College football’s playoffs will expand to 12 teams. It could happen as soon as 2024 – and will happen no later than 2026.
If you follow college football at all, you probably already knew that. It was big news last week.
What you might not have known is that a former Northeast Mississippi Community College football center, Mark Keenum, led the way. Keenum – born in Starkville, raised in Corinth, and now his 13th year as president at Mississippi State – was integral in the process. His leadership was crucial. Indeed, many closely involved in the process say he made it happen.
Keenum serves as chairman of the 11-person College Football Playoff Board of Managers, the group of university CEOs who voted on the 12-team format. We are talking about presidents at colleges ranging geographically from Buffalo, N.Y., to Pullman, Wash., and in size from Ohio State to Troy. As you might suspect, finding common ground was not always easy.
In fact, there were many times, even last Friday before the final vote, when there were holdouts, presidents who thought the board was moving too fast and needed more time to consideration such a radical expansion.
“My message was simply, ‘It’s time,’” Keenum said in a phone conversation Tuesday. “I said, ‘It’s time for us to send a message to all the fans of college football. They want this. The country wants this. College football players and coaches want this. Let’s move. Let’s get this done.’”
The vote, when finally taken last Friday, was unanimous. We will have a 12-team playoff, up from four.
Said Keenum, “This a historic and exciting day for college football – more teams, more participation and more excitement are good for our fans, alumni and student-athletes.”
He is exactly right. And it should have happened sooner.
SMU president Gerald Turner, former chancellor at Ole Miss, and Troy chancellor Jack Hawkins both say it might not have happened at all – and certainly not last week – had it not been for Keenum. Both serve on the CFP Board of Managers.
“Mark’s skillful leadership was the key ingredient,” Hawkins said. “He moved us through any number of obstacles. He had just the right touch. He has a collaborative approach. He’s very diplomatic, but very determined as well. In this case, he was motivated by the right factors.”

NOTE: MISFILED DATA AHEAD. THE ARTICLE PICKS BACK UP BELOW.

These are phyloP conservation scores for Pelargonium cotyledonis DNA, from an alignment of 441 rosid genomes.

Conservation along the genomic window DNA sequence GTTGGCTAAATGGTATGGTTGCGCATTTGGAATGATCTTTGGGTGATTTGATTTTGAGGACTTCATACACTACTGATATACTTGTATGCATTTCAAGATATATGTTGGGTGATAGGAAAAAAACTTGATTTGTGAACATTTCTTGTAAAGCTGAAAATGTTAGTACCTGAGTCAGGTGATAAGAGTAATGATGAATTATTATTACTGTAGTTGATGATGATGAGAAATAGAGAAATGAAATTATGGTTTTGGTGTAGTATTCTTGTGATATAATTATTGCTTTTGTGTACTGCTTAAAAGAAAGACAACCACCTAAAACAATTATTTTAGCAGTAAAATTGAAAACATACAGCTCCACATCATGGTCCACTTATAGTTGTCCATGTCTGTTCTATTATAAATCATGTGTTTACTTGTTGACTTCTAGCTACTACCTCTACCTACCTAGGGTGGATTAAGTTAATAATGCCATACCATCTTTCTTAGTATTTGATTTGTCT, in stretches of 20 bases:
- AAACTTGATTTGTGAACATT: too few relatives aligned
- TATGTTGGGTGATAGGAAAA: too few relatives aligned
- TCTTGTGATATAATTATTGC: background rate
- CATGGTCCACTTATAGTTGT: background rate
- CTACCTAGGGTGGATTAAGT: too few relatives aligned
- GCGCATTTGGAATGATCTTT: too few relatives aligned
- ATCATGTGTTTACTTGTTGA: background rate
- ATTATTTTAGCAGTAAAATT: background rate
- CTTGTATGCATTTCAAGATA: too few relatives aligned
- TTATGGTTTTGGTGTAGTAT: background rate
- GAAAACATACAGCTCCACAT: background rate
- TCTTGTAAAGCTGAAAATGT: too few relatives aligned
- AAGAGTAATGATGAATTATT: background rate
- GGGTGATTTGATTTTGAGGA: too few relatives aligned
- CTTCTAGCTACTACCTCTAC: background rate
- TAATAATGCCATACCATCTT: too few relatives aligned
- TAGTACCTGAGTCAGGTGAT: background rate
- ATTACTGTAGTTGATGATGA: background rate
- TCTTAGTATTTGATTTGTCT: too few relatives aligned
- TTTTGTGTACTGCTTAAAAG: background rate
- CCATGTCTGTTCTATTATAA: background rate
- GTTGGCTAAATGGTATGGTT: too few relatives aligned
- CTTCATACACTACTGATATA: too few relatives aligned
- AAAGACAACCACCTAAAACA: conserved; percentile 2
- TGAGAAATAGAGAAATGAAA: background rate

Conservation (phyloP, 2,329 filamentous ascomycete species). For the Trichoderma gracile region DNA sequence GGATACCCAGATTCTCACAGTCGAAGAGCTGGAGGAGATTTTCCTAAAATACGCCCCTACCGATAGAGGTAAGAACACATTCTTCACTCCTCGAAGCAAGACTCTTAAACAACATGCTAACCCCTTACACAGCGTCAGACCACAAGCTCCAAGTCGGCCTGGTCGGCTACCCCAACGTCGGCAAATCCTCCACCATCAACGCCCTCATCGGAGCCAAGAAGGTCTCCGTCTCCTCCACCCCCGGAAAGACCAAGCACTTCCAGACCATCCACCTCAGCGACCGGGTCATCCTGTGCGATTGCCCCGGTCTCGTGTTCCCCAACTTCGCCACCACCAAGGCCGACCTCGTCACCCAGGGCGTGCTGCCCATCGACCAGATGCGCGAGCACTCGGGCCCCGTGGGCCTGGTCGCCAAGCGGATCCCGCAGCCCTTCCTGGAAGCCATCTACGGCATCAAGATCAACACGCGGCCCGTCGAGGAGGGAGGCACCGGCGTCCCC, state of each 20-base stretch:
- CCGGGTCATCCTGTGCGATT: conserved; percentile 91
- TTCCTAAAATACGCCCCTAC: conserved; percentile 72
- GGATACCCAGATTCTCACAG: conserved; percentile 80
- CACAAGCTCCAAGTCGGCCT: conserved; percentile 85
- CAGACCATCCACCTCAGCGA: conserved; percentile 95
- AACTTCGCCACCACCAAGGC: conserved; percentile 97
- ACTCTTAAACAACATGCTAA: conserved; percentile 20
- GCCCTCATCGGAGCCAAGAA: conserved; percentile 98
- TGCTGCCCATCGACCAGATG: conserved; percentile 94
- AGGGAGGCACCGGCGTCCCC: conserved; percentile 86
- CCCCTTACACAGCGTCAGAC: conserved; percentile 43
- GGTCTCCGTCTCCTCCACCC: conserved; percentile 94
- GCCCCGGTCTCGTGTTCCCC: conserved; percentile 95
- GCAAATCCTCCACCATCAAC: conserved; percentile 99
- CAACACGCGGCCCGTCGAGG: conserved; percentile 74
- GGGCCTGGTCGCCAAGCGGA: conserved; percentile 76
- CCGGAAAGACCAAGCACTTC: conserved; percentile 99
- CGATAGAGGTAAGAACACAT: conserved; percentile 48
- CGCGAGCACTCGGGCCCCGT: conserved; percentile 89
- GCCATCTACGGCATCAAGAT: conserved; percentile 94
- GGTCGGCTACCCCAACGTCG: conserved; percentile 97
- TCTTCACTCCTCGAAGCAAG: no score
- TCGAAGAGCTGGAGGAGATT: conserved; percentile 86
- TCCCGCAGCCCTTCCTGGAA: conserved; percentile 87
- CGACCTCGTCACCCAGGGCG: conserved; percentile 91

Turner, who was chancellor at Ole Miss from 1984 until 1995, called Keenum’s stewardship “masterful.”
“Mark deserves much of credit,” Turner said. “I would describe his leadership style as smooth and effective. Certainly, there were other presidents who spoke up and were also influential, but Mark, more than anyone, got it done.”
When told what others, including several national football writers, had said about his leadership, Keenum said, “I’ll just say we got it done, and it was unanimous and I am proud of that.”
Pressed on his role, Keenum offered this: “Sen. Trent Lott once wrote a book about his life in politics and called it ‘Herding Cats.’ That’s a pretty good description of this playoffs expansion process. There were a lot of moving parts, a lot of different issues. Sometimes it seemed like you’d get one kitten back in the basket and another would fall out. In the end, we got it done.”
A cynic might say, “Yeah, but what does it matter, really? You can have a four-team playoff, a 12-team playoff or a 64-team playoff and you’re still going to have Georgia and Alabama playing for the national championship.”
And that might be true this season. It was true last season. It will not be the case forever. After all, Nick Saban is 70.
Said Keenum, “I just think back to 2014, which is the first year of the four-team format. That’s when Dak Prescott was our quarterback at Mississippi State and we were No. 1 in the country for longer than any other team that season. Now, obviously, we didn’t make the four-team playoffs in the end. But we would have been very much a part of this 12-team format. In fact, we would have hosted a first-round game in Starkville. Can you imagine what that would have been like?”
What’s more, Ole Miss, too, would have been part of a 12-team tournament that same 2014 season. In fact, Ole Miss would have been part of a 12-team playoffs system as recently as last season.
“For the Mississippi schools, this is very attainable,” Keenum said. “And once you get in the tournament, anything can happen.”
Southern Miss? The 2011 Golden Eagles, 12-2 and champions of Conference USA, might well have qualified for a 12-team playoff tournament and certainly would have if not for a narrow, upset loss to UAB that November.
The point being, with a 12-team format, it could happen. It is entirely possible. More playoffs berths means more playoffs access. It just makes sense, and it will make millions and millions more dollars.
If you are a college football fan, you should thank Mark Keenum next time you see him.